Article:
Hi I mentioned not so long a go that I would be open to featuring other authors works, no more than twice a week, and that I would schedule them on a first come first serve basis.
Up next is an excerpt from LawrenceEz entitled: Halfway House
Sorry for the bad formatting, WordPress really doesn’t like copy and pasting from other places.
If you would like your work hosted here, email me: email@example.com if you put it in a PDF, I can upload the PDF to keep the original formatting.
Half term week, October 2005, Sunday afternoon
‘See you later,’ my mate Zipper shouts after me.
I rush down the alleyway by the back of the maisonettes, starving and cold and looking forward to my tea. Pizza, potato wedges and supermarket ice cream for afters. I climb the rear steps and let myself in through the back door. And stop just as I touch the light switch in the hallway.
Voices come from kitchen. Mum’s boyfriend Simon’s in there, talking with his mates. There’s nothing unusual about that, except earlier Simon said he had important stuff to attend this afternoon and wouldn’t be back till late tonight.
But it’s the atmosphere that’s really getting to me. The hostility in the air. I feel it before I hear it.
Simon: ‘We give him a good kicking.’
‘Yes!’ They laugh and pound the kitchen table.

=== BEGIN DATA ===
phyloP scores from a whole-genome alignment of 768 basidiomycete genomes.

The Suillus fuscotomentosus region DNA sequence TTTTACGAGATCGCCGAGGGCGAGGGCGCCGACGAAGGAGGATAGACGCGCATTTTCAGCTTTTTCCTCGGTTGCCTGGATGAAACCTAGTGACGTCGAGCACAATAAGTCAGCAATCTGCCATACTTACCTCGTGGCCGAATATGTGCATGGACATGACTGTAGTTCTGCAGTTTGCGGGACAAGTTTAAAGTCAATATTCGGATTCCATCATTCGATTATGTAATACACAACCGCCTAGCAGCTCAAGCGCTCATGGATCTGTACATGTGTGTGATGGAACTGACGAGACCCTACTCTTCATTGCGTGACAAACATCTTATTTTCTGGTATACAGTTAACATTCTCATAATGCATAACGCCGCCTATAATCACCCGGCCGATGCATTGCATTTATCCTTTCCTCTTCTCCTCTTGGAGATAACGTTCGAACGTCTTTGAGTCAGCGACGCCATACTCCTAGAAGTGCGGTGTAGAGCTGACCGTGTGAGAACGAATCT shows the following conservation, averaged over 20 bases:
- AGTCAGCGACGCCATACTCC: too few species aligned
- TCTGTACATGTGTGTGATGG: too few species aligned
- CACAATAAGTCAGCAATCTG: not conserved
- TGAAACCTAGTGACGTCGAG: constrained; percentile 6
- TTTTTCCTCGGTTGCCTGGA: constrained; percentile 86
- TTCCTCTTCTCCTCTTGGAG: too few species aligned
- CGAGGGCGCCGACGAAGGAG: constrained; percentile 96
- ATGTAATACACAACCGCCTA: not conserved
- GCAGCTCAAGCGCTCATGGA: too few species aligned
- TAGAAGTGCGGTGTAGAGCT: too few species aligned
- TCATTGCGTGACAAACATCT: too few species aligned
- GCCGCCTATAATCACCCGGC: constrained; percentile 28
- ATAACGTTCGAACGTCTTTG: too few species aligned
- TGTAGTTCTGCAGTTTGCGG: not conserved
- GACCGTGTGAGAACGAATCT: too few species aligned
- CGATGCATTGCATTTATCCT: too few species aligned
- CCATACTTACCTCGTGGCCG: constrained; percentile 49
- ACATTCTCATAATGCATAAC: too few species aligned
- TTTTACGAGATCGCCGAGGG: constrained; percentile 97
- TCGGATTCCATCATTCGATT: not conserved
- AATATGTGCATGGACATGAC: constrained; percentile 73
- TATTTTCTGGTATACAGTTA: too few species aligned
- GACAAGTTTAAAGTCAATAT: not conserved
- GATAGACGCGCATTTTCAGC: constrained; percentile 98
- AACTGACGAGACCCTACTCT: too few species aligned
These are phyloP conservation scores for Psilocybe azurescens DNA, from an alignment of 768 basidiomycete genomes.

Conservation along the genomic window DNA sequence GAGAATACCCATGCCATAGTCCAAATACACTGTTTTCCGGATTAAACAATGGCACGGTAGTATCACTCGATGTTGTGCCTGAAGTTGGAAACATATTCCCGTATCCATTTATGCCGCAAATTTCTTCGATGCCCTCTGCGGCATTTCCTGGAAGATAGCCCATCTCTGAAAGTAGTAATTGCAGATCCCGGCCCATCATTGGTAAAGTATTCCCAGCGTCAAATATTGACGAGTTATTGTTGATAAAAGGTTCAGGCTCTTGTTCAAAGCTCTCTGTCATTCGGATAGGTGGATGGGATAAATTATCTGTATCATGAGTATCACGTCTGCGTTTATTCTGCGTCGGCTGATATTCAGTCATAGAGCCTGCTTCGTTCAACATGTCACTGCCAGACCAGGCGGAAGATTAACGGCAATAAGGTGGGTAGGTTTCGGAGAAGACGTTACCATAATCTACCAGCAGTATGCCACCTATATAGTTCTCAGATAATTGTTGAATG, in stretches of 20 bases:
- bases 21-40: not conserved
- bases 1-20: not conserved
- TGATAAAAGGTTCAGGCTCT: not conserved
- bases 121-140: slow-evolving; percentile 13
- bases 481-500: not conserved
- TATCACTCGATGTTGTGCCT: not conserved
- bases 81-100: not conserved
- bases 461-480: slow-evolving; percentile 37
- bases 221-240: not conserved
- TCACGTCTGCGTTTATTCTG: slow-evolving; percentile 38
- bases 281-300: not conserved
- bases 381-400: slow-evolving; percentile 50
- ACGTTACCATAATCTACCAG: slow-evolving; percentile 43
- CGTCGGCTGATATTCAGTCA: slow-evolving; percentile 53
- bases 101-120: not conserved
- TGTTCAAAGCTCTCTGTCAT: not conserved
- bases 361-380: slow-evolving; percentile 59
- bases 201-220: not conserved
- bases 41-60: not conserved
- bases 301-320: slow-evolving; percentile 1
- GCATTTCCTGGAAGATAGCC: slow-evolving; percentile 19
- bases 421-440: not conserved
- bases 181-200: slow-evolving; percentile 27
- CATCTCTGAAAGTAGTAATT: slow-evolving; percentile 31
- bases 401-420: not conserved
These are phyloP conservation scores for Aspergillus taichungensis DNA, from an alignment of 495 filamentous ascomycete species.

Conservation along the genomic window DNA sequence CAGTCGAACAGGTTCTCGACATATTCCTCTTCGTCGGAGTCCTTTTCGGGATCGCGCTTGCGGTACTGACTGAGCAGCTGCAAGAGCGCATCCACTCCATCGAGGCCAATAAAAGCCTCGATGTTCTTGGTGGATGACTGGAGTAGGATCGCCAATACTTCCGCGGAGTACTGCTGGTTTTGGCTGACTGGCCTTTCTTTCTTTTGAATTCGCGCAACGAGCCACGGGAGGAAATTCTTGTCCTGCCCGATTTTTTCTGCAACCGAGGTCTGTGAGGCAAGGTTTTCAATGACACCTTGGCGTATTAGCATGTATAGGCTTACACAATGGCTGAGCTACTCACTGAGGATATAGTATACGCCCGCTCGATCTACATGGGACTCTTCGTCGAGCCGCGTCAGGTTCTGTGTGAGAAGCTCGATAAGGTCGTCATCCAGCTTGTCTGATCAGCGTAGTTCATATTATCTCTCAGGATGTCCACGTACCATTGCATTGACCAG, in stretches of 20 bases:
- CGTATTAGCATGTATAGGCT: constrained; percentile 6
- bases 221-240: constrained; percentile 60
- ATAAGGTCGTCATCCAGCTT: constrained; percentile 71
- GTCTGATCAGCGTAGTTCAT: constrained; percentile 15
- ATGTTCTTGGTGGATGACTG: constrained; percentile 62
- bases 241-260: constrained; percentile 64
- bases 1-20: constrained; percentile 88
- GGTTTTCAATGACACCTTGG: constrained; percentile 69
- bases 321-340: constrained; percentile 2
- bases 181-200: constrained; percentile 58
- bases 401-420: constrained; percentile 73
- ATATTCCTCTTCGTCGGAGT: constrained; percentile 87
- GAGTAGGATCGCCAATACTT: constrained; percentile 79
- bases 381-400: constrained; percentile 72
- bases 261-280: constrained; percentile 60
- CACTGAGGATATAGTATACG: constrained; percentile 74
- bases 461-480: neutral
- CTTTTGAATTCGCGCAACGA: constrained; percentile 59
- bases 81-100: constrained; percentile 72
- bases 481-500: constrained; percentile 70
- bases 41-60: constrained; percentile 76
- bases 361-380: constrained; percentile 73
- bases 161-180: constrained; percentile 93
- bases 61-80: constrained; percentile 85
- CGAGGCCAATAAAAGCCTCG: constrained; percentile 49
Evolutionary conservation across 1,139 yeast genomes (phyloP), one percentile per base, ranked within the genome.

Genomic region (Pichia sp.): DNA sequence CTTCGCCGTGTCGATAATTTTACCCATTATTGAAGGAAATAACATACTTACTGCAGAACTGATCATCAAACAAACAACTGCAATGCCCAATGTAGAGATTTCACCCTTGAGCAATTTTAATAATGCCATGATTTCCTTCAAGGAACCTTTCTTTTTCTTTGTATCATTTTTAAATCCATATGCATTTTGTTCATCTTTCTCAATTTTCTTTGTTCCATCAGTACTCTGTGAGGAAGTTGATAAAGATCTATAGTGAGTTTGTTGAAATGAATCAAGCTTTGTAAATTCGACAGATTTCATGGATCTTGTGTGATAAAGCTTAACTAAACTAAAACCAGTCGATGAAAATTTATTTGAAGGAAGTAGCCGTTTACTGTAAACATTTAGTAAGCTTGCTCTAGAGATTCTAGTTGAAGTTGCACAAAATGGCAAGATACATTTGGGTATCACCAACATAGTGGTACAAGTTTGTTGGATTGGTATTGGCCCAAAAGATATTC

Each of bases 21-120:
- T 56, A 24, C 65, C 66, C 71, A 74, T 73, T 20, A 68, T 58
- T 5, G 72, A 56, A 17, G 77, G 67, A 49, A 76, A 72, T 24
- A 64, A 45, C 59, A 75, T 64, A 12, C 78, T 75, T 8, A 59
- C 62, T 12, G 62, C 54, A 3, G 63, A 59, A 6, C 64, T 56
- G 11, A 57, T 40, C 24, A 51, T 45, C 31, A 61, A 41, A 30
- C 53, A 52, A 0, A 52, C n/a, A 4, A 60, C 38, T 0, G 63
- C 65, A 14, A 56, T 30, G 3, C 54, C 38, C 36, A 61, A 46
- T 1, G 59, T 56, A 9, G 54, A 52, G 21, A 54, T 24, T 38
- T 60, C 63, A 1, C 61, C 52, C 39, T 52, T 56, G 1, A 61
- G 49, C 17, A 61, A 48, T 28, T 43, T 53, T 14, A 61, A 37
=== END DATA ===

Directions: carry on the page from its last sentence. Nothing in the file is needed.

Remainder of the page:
One of Simon’s mates says he hopes the other guy’s dead.
I’m not sure what happens next, whether I make a sound and attract their attention, for the conversation suddenly stops and the kitchen door bursts open.
‘Oi, Wayne,’ Simon says. ‘What’re you doing?’
Simon’s in his early twenties. Skinny, tall. He wears designer gear, drives a flash sports car and walks around with a swagger. Doesn’t work. In fact, no one knows much about him at all. A few weeks back, Mum met him at the Royal Swan where she serves behind the bar and he moved in with us shortly after, but not everyone likes him. He’s nearly ten years younger than my mum, and my nan and grandpa don’t approve of an older woman living with a younger man. My uncle Graham doesn’t trust Simon full stop. He thinks
Simon’s trouble. I think so too, because Uncle Graham’s spot on about people and can sum up a stranger in moments, and he wouldn’t say anything unkind about a person unless he actually believed it. No way.
‘Just got in,’ I say, glancing warily at Simon’s mates in the kitchen. There’s a couple of them round the table and they’re in the middle of a card game for money. One’s watching me with an amused expression, the other’s flicking ash in the ashtray and cracking his knuckles in a way that I find intimidating.
‘Your mum’s doing her shift at the pub,’ Simon says. ‘You all right? Had a good day?’
‘Keeping out of mischief? Behaving yourself?’
‘Good.’ Simon retrieves his wallet from the kitchen. ‘We’re catching up on things. Loads to talk about.’ He hands me a ten pound note. ‘Get yourself some fish and chips.’
He goes in, slamming the kitchen door behind him.
Check out Lawrence’s Creative Arts Webpage at http://lawrenceez.wordpress.com
Online Classical Piano, Lawrence Estrey (Piano) http://www.last.fm/music/LawrenceDaniel/Classical+Piano